Over the past decade, the study of change and transformation in military organizations has become a major and very productive subfield of security and strategic studies. The campaigns in Iraq and Afghanistan have led researchers to explore mechanisms of military change beyond the ‘major transformations’ studied in the 1990s, in particular bottom-up adaptation. One of the contemporary challenges for the field is to reconcile the study of top-down innovation, including the introduction of major weapon systems that have had a structuring effect on the armed forces, with the analysis of small-scale, incremental change. In particular, there is a need for more studies exploring how adaptation can become institutionalized as this subject is currently under-researched. Matthew Ford's book helps fill this gap in a creative and well-researched manner, which makes it an important point of reference for future work in the field. First, Ford correctly identifies that innovation studies are usually overly focused on major weapon systems at the expense of smaller innovations. Second, instead of seeing culture as a barrier to the institutionalization of bottom-up adaptation, he contends that an approach rooted in the social shaping of technology (SST) yields more explanatory power. Indeed, there is an ontological problem in treating culture as an independent or intervening variable. An approach weaving together technological practices and their cultural environment helps capture the struggles for power, status and authority between competing individuals and groups, which shape weapon design, production and adoption. To illustrate his claims, Ford examines a number of debates related to small arms since 1900, gradually adding layers of complexity to his analysis. He begins with an intramilitary debate in the United Kingdom and the United States on the ideal design of the assault rifle, which reveals different conceptions of military professionalism. The following chapter introduces readers to the role played by civilian engineers in defining weapon requirements when the professional community—the armed forces—is divided on what constitutes the ideal weapon. He then traces a scientific debate on the definition and measurement of ‘lethality’, which took place between the 1940s and the 1960s, and illustrates that the ‘science of killing’ was hotly contested and thus easily used by various groups to promote their preferred technological solutions. The next chapter deals with the influence of bureaucratic infighting on weapon adoption, which can favour some actors (such as weapons producers) at the expense of others, before turning to the importance of a supranational bureaucracy, such as NATO, as a standardization mechanism. Interestingly, he notes that despite its political primacy, the US is far from always getting its way in terms of approved standards within the alliance and was forced to adopt a Belgian design for ammunition in the 1970s. Finally, the last chapter explores the ways industries can play with ‘warrior envy’ and the competition for social status between military units, where elite units are emulated by standard infantry, possibly at the expense of weapon design. The way Ford gradually introduces more complexity to his analysis—which may be surprising to readers used to the ‘theory-testing’ standard of writing regularly employed in security and strategic studies—is one of the strengths of the book and means that the author is not a prisoner of his theoretical approach. For example, in addition to SST, he borrows from the literature on bureaucratic and alliance politics, which allows him to capture the variety of factors that influence small arms design and production. The author must also be commended for his mastery of the technical details of small arms functioning and design, which he manages to integrate into his narrative without overwhelming the reader: he masterfully goes back and forth between technology and politics, thus making what could have been a dry work an easy read. Two limitations must, however, be noted. First, Ford could have referenced the existing literature on applying SST approaches to armament policies in more detail. While he correctly identifies gaps in the innovation and adaptation literature, it could also have been useful for readers to see how his focus on small arms compares with existing studies applying SST to major weapon systems, such as nuclear capabilities. Second, the author could have further developed the implications of his approach for future research on military adaptation and innovation, as this is unfortunately limited to a few pages in the conclusion. However, those minor criticisms should not discourage readers interested in military change from engaging with this fine book. © The Author(s) 2018. Published by Oxford University Press on behalf of The Royal Institute of International Affairs. All rights reserved. For permissions, please e-mail: email@example.com.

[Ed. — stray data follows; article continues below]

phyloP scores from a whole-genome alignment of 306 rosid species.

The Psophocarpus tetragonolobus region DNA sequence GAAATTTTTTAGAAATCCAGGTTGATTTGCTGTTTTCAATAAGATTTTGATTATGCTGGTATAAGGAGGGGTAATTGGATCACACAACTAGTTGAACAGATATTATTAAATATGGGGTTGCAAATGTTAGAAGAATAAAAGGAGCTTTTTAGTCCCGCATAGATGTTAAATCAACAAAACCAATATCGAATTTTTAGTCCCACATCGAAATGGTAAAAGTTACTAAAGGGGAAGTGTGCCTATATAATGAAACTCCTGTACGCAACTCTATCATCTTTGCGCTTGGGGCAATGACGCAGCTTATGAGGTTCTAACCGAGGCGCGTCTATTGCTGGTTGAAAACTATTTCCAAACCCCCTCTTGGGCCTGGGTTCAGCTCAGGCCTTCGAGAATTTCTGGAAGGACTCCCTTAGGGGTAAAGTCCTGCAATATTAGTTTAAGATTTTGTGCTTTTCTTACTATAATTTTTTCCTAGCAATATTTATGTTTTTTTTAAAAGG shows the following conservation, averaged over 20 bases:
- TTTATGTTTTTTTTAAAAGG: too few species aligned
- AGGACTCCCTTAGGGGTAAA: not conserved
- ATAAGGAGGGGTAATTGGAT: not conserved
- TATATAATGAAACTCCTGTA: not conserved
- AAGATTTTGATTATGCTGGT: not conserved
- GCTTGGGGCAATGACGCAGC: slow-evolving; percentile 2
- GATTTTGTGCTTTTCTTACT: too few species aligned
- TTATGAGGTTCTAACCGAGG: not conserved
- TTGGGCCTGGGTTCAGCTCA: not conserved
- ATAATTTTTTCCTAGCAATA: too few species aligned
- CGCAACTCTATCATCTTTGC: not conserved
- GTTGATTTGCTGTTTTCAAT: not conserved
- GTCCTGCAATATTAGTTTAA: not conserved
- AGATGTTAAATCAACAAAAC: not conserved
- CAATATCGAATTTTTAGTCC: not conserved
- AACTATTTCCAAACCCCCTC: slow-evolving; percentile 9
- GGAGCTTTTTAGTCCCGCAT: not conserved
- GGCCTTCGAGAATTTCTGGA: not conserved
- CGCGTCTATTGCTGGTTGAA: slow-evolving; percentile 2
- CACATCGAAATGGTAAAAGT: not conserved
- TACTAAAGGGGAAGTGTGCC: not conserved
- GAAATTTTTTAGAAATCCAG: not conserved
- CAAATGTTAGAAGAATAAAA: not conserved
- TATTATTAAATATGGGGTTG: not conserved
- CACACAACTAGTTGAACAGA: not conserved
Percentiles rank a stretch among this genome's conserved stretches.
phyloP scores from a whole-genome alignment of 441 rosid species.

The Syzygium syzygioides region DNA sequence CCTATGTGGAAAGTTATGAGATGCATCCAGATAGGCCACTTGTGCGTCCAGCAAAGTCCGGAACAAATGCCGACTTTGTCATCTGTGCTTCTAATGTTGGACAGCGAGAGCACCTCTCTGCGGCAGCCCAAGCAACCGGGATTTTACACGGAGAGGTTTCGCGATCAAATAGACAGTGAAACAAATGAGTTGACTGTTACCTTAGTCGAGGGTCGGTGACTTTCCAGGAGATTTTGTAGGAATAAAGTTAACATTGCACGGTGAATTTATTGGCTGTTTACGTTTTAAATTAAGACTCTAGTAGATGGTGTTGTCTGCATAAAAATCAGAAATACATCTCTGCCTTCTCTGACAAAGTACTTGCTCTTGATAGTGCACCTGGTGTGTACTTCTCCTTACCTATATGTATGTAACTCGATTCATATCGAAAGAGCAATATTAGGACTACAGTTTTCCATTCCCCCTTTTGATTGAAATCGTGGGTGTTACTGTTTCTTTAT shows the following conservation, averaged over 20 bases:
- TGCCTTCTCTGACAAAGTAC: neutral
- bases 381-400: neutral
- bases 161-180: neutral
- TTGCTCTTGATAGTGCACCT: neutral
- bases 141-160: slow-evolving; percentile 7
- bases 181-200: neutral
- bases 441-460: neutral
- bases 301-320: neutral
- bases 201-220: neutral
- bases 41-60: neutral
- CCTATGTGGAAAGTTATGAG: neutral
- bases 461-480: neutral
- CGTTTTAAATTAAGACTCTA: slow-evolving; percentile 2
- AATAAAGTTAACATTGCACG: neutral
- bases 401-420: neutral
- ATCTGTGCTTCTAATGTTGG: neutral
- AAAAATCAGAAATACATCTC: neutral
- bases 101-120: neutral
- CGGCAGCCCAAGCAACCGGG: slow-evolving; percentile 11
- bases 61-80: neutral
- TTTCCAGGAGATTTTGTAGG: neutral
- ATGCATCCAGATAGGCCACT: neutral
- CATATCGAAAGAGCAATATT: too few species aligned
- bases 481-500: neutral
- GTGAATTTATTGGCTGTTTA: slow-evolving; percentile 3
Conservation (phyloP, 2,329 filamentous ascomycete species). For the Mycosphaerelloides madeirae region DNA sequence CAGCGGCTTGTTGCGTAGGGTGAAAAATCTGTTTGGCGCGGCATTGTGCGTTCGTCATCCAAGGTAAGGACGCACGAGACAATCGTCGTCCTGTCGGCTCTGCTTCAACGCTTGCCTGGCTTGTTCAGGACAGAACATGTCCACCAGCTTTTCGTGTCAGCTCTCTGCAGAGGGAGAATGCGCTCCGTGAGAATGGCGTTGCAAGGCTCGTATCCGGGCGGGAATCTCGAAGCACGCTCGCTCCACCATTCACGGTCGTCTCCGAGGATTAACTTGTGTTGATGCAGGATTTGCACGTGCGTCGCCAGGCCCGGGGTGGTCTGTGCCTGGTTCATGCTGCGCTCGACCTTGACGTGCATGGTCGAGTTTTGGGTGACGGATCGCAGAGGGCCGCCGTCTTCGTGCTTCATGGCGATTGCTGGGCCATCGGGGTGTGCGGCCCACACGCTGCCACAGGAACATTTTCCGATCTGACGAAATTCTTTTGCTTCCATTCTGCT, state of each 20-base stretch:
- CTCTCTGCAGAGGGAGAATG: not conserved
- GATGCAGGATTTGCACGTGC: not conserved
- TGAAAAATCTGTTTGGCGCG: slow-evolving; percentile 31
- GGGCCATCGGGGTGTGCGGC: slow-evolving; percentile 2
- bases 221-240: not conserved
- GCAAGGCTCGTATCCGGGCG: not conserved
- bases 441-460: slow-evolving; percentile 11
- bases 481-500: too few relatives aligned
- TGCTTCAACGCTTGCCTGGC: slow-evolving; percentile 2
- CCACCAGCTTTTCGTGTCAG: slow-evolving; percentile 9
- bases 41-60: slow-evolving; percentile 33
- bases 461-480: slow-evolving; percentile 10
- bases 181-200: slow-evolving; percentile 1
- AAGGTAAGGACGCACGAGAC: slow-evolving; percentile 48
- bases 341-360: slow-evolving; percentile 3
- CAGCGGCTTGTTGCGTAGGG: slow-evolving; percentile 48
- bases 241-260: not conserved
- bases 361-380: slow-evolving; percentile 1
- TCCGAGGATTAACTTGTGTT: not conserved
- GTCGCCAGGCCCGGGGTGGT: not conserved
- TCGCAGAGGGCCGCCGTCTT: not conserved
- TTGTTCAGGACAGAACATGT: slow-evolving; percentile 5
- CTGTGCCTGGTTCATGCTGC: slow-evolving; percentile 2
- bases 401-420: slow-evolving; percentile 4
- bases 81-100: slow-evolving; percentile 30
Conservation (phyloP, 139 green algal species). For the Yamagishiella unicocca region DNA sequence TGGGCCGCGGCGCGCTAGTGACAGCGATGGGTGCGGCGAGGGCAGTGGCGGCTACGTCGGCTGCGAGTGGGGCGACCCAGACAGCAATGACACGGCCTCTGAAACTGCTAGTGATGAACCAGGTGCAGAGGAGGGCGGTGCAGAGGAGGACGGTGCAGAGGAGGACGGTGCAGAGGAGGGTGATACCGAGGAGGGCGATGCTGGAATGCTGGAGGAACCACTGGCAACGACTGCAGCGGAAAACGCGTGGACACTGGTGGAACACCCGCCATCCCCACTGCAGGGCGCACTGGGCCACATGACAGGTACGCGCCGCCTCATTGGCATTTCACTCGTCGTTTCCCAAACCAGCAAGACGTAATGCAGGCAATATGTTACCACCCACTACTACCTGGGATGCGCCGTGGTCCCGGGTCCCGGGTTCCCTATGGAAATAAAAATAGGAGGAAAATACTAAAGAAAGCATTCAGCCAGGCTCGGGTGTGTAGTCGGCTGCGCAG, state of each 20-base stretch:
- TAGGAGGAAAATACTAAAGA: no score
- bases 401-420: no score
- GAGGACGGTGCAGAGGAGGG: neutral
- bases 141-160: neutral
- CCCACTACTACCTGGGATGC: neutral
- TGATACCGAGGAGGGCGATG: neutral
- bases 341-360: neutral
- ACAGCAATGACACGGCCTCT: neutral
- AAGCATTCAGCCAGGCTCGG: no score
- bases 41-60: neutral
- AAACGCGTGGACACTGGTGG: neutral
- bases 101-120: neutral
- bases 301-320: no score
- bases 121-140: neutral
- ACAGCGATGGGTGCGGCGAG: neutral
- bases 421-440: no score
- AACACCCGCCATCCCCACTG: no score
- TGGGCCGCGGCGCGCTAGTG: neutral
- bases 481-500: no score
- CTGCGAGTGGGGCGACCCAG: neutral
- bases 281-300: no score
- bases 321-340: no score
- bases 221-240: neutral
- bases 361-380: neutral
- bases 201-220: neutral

International Affairs – Oxford University Press
Published: Jan 1, 2018
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